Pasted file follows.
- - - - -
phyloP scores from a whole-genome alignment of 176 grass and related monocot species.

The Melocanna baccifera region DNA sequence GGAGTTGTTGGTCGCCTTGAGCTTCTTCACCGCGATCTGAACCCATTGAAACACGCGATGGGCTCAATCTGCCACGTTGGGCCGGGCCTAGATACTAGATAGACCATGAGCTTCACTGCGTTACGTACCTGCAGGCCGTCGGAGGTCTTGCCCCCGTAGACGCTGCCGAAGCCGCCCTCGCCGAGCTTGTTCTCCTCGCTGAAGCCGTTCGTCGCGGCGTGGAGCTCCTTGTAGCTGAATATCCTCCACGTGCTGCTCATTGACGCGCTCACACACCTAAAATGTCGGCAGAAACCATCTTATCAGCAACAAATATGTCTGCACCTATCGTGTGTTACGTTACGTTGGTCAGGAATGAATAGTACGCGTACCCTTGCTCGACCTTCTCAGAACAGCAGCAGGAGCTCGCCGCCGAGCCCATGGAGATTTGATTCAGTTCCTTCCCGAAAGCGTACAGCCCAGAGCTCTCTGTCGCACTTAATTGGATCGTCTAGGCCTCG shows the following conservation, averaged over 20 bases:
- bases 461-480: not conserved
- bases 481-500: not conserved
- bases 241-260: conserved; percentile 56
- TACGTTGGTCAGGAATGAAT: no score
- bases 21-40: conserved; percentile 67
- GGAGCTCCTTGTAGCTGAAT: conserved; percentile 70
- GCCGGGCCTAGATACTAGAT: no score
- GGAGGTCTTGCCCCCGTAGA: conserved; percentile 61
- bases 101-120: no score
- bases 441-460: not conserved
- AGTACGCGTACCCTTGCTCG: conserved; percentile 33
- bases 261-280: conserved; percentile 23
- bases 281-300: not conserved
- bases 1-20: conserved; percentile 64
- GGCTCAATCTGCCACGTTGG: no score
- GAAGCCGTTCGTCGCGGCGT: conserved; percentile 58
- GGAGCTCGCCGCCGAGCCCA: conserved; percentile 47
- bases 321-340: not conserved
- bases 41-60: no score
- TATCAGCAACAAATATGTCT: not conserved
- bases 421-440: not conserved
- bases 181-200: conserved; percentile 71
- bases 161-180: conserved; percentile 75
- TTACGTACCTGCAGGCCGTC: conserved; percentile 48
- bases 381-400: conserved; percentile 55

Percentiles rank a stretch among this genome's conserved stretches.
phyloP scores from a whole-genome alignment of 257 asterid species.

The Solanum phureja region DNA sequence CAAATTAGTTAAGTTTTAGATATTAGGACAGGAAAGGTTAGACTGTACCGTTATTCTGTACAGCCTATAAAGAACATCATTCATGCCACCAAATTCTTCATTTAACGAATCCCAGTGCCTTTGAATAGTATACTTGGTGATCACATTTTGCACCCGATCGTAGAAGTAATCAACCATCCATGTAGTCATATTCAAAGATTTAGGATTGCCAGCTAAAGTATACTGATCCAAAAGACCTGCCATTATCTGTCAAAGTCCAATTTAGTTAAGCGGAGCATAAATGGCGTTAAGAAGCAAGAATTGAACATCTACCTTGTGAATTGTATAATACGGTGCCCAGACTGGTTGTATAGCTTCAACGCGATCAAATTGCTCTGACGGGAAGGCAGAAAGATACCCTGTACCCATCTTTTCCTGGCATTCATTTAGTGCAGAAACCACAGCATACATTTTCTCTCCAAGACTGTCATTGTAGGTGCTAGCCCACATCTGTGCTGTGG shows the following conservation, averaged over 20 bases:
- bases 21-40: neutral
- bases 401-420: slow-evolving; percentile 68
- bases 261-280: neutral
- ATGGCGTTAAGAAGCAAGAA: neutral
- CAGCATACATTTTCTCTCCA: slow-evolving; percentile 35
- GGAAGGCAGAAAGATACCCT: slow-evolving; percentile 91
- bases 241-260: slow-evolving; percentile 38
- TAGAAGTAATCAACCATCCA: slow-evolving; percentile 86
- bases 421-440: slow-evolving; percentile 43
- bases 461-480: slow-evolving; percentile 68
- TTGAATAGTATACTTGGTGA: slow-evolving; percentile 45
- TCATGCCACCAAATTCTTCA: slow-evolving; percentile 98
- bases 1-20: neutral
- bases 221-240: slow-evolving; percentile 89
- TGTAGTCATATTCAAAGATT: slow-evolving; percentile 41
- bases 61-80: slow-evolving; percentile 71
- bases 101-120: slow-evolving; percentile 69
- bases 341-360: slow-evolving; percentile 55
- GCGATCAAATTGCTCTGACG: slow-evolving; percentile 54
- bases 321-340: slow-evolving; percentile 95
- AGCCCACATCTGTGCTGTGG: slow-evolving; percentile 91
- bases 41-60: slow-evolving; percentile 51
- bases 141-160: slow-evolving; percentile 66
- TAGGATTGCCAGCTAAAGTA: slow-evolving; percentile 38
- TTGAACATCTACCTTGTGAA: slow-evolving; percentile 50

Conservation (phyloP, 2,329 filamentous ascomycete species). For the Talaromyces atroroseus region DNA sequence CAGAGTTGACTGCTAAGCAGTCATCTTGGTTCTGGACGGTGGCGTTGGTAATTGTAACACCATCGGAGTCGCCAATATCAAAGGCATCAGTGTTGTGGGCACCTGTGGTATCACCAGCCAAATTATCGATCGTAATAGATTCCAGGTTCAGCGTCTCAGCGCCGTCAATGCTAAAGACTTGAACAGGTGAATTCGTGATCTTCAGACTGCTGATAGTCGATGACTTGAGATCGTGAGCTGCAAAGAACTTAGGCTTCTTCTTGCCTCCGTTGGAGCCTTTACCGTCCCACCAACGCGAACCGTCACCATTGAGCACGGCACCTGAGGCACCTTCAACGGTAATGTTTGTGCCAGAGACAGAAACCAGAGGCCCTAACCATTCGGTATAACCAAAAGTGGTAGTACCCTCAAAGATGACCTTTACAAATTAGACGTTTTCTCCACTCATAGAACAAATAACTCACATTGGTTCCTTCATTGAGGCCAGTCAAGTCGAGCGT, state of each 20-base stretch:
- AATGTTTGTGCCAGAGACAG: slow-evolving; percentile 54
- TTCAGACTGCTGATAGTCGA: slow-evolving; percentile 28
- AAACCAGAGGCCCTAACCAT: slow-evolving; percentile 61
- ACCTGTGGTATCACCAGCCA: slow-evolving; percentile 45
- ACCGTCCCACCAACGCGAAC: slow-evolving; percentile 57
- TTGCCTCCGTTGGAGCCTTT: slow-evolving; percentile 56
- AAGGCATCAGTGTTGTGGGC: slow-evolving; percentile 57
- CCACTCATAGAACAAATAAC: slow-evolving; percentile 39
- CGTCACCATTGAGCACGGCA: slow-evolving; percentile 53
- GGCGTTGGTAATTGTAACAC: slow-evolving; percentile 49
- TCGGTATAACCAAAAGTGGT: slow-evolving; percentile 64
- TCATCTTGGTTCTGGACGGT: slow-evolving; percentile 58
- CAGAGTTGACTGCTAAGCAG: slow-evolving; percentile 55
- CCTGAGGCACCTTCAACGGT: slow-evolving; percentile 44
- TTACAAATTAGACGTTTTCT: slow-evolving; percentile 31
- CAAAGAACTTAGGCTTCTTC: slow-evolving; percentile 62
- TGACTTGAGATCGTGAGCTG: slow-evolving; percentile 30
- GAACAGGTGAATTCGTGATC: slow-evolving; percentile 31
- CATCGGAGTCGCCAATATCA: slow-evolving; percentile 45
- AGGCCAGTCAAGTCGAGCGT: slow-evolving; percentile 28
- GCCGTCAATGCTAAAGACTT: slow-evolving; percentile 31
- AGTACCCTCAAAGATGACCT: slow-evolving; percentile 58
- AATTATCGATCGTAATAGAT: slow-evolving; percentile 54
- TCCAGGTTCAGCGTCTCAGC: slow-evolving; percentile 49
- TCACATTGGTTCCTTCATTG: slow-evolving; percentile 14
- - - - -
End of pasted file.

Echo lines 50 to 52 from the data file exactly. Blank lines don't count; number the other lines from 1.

- bases 321-340: slow-evolving; percentile 95
- AGCCCACATCTGTGCTGTGG: slow-evolving; percentile 91
- bases 41-60: slow-evolving; percentile 51